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Epics: The History of the World According to Hollywood


Download links and information about Epics: The History of the World According to Hollywood by The City Of Prague Philharmonic Orchestra, Chorus. This album was released in 2005 and it belongs to Orchestral, Theatre/Soundtrack, Orchestral genres. It contains 56 tracks with total duration of 04:51:37 minutes.

Artist: The City Of Prague Philharmonic Orchestra, Chorus
Release date: 2005
Genre: Orchestral, Theatre/Soundtrack, Orchestral
Tracks: 56
Duration: 04:51:37
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No. Title Length
1. One Million Years B.C. 7:18
2. The Ten Commandments 7:54
3. Across the Mountains (from the Motion Picture "Alexander") 4:16
4. Sodom And Gomorrah 5:01
5. The 300 Spartans 4:01
6. Troy 6:06
7. Eternal Alexander (from "Alexander") 4:14
8. Quo Vadis 4:52
9. The Robe 5:42
10. Demetrius and the Gladiators 5:36
11. Cleopatra 2:47
12. Antony & Cleopatra 6:41
13. Suite (from Motion Picture "Gladiator") 7:16
14. Now We Are Free (from the Motin Picture "Gladiator") 4:27
15. Masada 5:12
16. Main Theme (from the Motion Picture "Spartacus") 3:39
17. Love Theme (from the Motion Picture "Spartacus") 2:49
18. Pax Romana (from the Motion Picture "The Fall of the Roman Empire") 5:31
19. Overture (from the Motion Picture "The Fall of the Roman Empire") 3:57
20. The Greatest Story Ever Told 7:14
21. Jesus of Nazareth 8:23
22. Parade of the Charioteers (from the Motion Picture "Ben Hur") 3:37
23. Love Theme (from the Motion Picture "Ben Hur") 2:56
24. The Silver Chalice 2:51
25. The Passion of the Christ 4:51
26. The War Lord 4:20
27. Love Theme (from Motion Picture "El Cid") 4:16
28. Overture (from the Motion Picture "El Cid") 3:32
29. Suite (from the Motion Picture "The Vikings") 10:04
30. Flesh & Blood 5:02
31. The Last Valley 8:06
32. Prince Valiant 1:52
33. Taras Bulba 4:56
34. The Sea Hawk 6:29
35. The Crimson Pirate 7:23
36. Pirates of the Caribbean 7:34
37. Captain Blood 2:53
38. The Lion In Winter 8:55
39. Henry V (1989) 4:28
40. Henry V (1944) 6:26
41. Mary Queen of Scots 2:31
42. The Private Lives of Elizabeth and Essex 7:18
43. O Fortuna (from the Motion Picture "Excalibur") 2:44
44. First Knight 6:10
45. March of the Merry Men (from the Motion Picture "The Adventures of Robin Hood") 4:05
46. Braveheart 7:06
47. Mutiny On the Bounty 5:23
48. 1492: Conquest of Paradise 5:06
49. Captain from Castile 3:23
50. The Mission 8:44
51. The Alamo 5:07
52. The Charge of the Light Brigade 2:27
53. Lawrence of Arabia 4:38
54. Zulu 2:35
55. The Last Samurai 6:25
56. Exodus 4:28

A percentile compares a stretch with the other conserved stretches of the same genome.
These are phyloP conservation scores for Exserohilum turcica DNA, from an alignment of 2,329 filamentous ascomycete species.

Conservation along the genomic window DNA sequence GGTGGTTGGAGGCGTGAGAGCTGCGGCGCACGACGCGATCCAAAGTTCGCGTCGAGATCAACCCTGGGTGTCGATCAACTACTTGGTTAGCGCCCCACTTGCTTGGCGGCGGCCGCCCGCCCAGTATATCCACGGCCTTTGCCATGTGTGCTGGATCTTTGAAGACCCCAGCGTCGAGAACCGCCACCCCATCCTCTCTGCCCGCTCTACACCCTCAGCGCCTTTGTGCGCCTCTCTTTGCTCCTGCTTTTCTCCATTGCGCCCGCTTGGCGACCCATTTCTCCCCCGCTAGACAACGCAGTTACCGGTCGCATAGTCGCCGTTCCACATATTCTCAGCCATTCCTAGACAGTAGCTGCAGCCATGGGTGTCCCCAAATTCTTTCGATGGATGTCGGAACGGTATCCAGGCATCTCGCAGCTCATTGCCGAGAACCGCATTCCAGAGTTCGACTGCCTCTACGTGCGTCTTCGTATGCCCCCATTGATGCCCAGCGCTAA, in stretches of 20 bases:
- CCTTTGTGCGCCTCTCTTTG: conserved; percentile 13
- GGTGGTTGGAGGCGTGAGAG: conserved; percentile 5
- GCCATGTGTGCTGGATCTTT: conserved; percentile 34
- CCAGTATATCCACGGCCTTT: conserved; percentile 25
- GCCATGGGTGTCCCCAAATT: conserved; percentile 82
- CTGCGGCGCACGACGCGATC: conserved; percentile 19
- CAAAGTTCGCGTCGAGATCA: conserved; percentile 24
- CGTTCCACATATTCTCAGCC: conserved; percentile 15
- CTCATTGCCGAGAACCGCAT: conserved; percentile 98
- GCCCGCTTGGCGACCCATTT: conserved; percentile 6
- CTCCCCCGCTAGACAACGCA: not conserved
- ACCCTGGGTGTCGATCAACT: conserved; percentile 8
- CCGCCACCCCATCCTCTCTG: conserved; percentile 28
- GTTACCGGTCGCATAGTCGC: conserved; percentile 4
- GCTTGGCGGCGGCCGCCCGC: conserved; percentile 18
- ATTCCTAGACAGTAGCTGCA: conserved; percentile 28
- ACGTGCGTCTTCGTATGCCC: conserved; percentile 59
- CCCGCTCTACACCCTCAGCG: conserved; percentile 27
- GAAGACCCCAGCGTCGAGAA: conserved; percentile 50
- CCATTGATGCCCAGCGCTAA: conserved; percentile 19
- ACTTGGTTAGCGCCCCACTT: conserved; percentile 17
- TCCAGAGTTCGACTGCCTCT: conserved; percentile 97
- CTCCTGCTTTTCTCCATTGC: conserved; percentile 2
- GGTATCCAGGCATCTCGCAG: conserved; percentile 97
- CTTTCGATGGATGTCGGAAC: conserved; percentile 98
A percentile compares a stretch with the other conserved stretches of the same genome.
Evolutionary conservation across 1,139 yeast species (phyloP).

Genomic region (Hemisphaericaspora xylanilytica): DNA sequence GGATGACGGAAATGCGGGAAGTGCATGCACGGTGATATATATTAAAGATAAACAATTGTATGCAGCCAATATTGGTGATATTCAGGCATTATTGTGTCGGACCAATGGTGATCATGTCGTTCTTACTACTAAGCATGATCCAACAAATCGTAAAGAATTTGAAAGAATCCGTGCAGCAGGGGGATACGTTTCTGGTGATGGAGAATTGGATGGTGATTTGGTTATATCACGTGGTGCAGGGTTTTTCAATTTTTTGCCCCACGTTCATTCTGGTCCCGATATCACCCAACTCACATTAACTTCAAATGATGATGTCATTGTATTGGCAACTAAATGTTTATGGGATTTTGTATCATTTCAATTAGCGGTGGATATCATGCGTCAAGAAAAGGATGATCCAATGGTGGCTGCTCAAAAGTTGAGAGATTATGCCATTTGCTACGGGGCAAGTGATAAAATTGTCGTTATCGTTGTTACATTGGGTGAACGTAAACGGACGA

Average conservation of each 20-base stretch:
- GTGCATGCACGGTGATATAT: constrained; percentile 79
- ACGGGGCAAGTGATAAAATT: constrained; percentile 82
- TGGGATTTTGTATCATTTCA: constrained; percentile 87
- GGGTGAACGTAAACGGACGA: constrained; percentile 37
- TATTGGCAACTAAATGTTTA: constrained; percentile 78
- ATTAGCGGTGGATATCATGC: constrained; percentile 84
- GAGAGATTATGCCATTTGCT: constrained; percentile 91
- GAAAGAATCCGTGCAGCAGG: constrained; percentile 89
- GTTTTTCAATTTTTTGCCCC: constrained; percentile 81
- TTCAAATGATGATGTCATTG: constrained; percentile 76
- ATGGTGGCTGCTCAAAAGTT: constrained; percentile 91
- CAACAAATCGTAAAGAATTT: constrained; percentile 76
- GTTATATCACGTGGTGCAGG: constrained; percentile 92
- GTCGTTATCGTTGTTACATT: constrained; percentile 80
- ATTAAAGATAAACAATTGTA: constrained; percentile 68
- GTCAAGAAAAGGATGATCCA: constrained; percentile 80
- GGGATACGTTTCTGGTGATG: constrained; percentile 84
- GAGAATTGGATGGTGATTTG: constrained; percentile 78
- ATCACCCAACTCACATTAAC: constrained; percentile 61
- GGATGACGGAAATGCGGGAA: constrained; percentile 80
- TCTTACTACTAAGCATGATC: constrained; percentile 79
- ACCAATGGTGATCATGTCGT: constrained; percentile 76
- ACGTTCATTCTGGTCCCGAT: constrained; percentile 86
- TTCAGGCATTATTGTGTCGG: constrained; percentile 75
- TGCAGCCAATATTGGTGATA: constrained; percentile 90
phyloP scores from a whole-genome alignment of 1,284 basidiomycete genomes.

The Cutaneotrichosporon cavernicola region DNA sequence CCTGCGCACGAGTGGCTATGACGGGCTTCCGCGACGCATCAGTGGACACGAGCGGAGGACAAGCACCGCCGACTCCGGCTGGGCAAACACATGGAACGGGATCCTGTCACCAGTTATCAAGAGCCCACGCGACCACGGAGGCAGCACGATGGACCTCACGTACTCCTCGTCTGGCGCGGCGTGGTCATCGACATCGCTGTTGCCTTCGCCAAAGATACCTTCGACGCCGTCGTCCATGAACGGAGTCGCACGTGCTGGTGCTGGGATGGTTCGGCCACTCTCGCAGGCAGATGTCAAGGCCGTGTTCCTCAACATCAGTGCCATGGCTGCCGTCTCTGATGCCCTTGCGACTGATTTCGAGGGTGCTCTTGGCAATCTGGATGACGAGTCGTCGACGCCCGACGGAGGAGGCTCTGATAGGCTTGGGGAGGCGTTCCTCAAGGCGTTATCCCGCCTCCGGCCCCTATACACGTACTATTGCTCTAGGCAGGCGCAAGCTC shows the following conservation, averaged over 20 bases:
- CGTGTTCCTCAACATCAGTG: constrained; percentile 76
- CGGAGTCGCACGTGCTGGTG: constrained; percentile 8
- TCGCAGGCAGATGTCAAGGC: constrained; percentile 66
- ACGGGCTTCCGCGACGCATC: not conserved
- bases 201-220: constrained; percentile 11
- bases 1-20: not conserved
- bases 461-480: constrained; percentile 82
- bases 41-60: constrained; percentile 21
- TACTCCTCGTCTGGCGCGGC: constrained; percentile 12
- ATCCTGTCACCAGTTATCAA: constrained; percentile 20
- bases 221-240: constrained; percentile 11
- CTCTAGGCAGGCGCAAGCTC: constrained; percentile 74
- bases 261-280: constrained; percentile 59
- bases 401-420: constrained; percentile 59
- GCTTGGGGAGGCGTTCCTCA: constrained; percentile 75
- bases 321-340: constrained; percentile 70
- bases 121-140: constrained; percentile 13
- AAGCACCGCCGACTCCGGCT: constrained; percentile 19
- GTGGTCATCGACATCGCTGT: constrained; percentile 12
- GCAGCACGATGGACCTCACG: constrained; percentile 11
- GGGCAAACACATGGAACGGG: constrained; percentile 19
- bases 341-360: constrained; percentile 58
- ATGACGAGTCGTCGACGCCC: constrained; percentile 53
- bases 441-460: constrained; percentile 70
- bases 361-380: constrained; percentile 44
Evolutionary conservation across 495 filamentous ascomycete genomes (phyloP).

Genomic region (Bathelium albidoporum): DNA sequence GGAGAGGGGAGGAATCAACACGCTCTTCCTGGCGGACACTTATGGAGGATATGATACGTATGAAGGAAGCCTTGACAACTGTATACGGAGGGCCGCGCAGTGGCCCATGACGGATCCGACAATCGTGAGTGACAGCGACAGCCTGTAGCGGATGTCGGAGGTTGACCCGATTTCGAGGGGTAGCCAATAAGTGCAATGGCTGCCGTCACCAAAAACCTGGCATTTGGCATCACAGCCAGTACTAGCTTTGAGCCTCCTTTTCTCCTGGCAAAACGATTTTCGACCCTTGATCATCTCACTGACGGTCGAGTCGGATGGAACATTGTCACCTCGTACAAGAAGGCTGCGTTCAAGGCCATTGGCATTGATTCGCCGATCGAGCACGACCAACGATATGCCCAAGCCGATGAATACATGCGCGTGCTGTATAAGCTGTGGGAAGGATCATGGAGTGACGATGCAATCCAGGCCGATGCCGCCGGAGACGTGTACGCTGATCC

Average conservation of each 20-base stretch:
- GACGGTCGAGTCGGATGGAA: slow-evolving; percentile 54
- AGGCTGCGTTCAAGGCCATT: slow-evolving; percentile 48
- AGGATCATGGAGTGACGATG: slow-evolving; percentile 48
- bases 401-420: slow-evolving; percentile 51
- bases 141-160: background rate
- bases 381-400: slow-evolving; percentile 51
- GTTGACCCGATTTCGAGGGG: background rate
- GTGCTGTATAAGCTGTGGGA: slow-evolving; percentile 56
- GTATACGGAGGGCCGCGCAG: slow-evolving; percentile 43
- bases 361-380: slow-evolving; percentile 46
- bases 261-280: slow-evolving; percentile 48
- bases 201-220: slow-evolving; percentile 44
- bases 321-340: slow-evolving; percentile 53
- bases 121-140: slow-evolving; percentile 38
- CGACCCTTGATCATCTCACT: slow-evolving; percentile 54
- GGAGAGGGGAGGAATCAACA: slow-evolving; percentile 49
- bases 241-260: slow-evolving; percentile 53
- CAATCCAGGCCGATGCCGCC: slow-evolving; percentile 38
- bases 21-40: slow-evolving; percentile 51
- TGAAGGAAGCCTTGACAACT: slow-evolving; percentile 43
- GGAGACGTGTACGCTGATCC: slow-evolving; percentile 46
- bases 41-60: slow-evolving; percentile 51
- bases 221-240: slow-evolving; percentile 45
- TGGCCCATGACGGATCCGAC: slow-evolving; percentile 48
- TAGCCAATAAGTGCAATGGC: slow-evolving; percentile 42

Reynold DaSilva's Silva Screen Records has built up quite a library of music by having the City of Prague Philharmonic Orchestra (which presumably works cheaper than a name orchestra from Western Europe or the U.S. would) create new recordings of film scores, enabling the label to then recycle the material into thematic compilations such as this one devoted to music from "epic" motion pictures. The subtitle, "The History of the World According to Hollywood," calls to mind the books and History Channel shows devoted to examining how historical movies differ from history as historians know it. But no such analysis is attempted here. (In fact, there are no liner notes.) Instead, the idea is to present music from big-budget movies about the past, in roughly chronological order, that is, chronological order of history itself, not the movies, so that the first track on the first disc is a suite from Mario Nascimbene's score for the 1966 film One Million Years B.C., best remembered for Raquel Welch cavorting in a furry bikini, and the last track on the fourth disc, arriving more than four-and-three-quarters-hours later, is Ernest Gold's overture from the 1960 film Exodus, a dramatization of the struggles leading to the establishment of Israel in the mid-20th century. In between, as subheads helpfully note, we get music associated with films depicting "The Ancient World" (quite a few of those), "The Fall of Rome," "Biblical Epics," "Medieval Europe," "Pirates & Swashbucklers" (how did they get in here?), "Kings & Queens," "Heroes," "The New Worlds," and "The British Empire/The Orient." This organization makes sense only on paper, of course. On disc, the collection mixes up scores written between 1935 (Erich Wolfgang Korngold's main title from Captain Blood) and 2004 (Vangelis' "Across the Mountains" and "Eternal Alexander" from Alexander, James Horner's "Remember" from Troy, John Debney's "Resurrection" from The Passion of the Christ), which means the music was written for epics of very different kinds. As a general statement, epics tend to bring out big orchestral effects from composers: grand themes, martial rhythms, and choruses wordlessly emoting or singing in Latin. (Either the Prague's chorus or the Crouch End Festival Chorus obliges where necessary.) But especially the more recent works by composers such as Horner and Hans Zimmer (Gladiator, The Last Samurai) can be more subtle. Perhaps appropriately, this epical music is all over the map., Rovi